United States Post Office and Courthouse (Baltimore, Maryland)

The United States Post Office and Courthouse is a historic combined post office and Federal courthouse located in Baltimore, Maryland, United States. It occupies an entire city block and measures 238 feet, 2 inches east-west by 279 feet, 10 inches north-south. It is of steel frame construction with concrete floors and tile roof, basement of granite, and outer walls of white Indiana limestone. The structure is six stories in height and provided with basement and two sub-basements. It was completed in 1932 under the supervision the Office of the Supervising Architect under James A. Wetmore, and features classical ornamentation. Some notable court cases held in this building include:

  • 1934: Judge W. Calvin Chesnut became the first jurist to strike down a New Deal Act of Congress.
  • 1948: Alger Hiss filed a libel suit against Whittaker Chambers
  • 1968 and 1969: the Berrigans were indicted in this courthouse for destroying Federal records as a protest against the Vietnam War.
  • 1973: Vice President Spiro T. Agnew pleaded nolo contedre to tax evasion and resigned as Vice President.[2]
  • 2009: Mayor Sheila Dixon was tried for 12 counts including perjury, theft and misconduct. She was convicted of fraudulent misappropriation and eventually resigned as mayor as part of a plea bargain in the Sheila Dixon trial.
U.S. Post Office and Courthouse
1Courthouse east.JPG
Courthouse east facade, May 2008
United States Post Office and Courthouse (Baltimore, Maryland) is located in Baltimore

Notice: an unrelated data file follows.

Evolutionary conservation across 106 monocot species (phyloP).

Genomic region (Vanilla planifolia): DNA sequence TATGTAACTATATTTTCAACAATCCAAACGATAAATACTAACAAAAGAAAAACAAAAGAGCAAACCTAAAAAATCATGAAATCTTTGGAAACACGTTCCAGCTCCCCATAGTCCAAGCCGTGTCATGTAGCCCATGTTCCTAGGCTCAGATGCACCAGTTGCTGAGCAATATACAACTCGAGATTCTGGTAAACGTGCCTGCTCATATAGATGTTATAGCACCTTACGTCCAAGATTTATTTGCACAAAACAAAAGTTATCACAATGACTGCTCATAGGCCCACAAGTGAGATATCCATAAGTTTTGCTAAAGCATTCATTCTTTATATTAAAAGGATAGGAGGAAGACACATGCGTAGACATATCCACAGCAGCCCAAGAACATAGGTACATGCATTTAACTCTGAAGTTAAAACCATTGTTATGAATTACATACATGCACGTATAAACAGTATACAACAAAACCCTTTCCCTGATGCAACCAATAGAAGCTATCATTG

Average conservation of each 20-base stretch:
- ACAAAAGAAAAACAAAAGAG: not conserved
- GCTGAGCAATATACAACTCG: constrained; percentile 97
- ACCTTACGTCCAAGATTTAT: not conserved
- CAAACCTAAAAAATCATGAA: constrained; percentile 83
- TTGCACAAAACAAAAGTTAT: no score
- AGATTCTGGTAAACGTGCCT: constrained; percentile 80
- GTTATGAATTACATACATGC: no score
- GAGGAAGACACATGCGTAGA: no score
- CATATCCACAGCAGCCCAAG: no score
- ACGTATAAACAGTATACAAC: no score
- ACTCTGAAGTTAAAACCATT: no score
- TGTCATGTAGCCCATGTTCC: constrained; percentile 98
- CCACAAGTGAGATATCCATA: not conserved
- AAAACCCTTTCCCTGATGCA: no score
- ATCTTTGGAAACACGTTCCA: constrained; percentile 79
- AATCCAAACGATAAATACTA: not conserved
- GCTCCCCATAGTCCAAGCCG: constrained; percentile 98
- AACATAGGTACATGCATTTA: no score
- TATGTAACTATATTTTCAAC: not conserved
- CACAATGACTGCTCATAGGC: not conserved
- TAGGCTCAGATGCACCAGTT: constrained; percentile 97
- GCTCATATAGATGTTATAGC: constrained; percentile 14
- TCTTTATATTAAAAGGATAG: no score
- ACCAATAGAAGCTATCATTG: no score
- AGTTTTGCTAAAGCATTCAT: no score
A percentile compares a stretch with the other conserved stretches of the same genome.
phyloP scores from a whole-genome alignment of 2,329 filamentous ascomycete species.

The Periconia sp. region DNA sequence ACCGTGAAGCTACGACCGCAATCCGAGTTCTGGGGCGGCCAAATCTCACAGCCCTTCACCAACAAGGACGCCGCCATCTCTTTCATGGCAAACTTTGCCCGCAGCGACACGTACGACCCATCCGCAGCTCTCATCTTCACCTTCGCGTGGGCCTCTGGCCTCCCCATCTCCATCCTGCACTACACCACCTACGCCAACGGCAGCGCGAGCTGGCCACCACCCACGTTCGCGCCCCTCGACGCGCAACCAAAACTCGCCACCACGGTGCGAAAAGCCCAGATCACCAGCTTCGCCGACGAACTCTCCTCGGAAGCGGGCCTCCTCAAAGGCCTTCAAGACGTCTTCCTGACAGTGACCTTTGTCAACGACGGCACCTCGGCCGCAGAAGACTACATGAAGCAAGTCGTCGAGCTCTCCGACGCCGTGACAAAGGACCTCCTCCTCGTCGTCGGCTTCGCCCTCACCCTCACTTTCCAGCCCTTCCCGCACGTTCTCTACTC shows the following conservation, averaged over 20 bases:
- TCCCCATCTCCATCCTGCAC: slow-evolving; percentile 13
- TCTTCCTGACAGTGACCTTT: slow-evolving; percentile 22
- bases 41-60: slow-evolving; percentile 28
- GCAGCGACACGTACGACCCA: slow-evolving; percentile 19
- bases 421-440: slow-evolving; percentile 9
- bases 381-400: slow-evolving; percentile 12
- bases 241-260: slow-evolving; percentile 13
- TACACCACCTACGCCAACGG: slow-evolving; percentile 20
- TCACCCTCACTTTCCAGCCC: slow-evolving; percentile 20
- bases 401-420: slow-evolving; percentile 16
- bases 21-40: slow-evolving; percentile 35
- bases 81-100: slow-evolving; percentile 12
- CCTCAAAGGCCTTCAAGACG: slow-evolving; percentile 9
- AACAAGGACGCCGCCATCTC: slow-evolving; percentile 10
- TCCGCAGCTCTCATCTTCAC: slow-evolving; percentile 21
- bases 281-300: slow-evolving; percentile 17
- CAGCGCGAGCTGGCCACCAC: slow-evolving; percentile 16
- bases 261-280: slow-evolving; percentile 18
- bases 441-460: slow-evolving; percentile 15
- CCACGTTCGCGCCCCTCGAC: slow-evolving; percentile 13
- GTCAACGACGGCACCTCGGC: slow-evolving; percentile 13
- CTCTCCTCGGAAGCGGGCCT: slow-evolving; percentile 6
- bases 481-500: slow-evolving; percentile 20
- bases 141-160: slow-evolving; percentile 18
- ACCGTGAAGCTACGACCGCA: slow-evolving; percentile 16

United States Post Office and Courthouse (Baltimore, Maryland)
United States Post Office and Courthouse (Baltimore, Maryland) is located in Maryland
United States Post Office and Courthouse (Baltimore, Maryland)
United States Post Office and Courthouse (Baltimore, Maryland) is located in the United States
United States Post Office and Courthouse (Baltimore, Maryland)
Location111 N. Calvert St., Baltimore, Maryland
Coordinates39°17′27″N 76°36′47″W / 39.29083°N 76.61306°W / 39.29083; -76.61306Coordinates: 39°17′27″N 76°36′47″W / 39.29083°N 76.61306°W / 39.29083; -76.61306
Area1.3 acres (0.53 ha)
Built1930
ArchitectOffice of the Supervising Architect under James A. Wetmore
Architectural styleClassical Revival
NRHP reference #77001530[1]
Added to NRHPMarch 25, 1977

The U.S. Post Office and Courthouse was listed on the National Register of Historic Places in 1977.[1] It has since been conveyed to the City of Baltimore, and is in use by the Baltimore city courts and known as Courthouse East.

ReferencesEdit

  1. ^ a b "National Register Information System". National Register of Historic Places. National Park Service. July 9, 2010.
  2. ^ John W. McGrain, Jr. (July 1976). "National Register of Historic Places Registration: United States Post Office and Courthouse" (PDF). Maryland Historical Trust. Retrieved April 1, 2016.

External linksEdit

  Media related to United States Post Office and Courthouse (Baltimore, Maryland) at Wikimedia Commons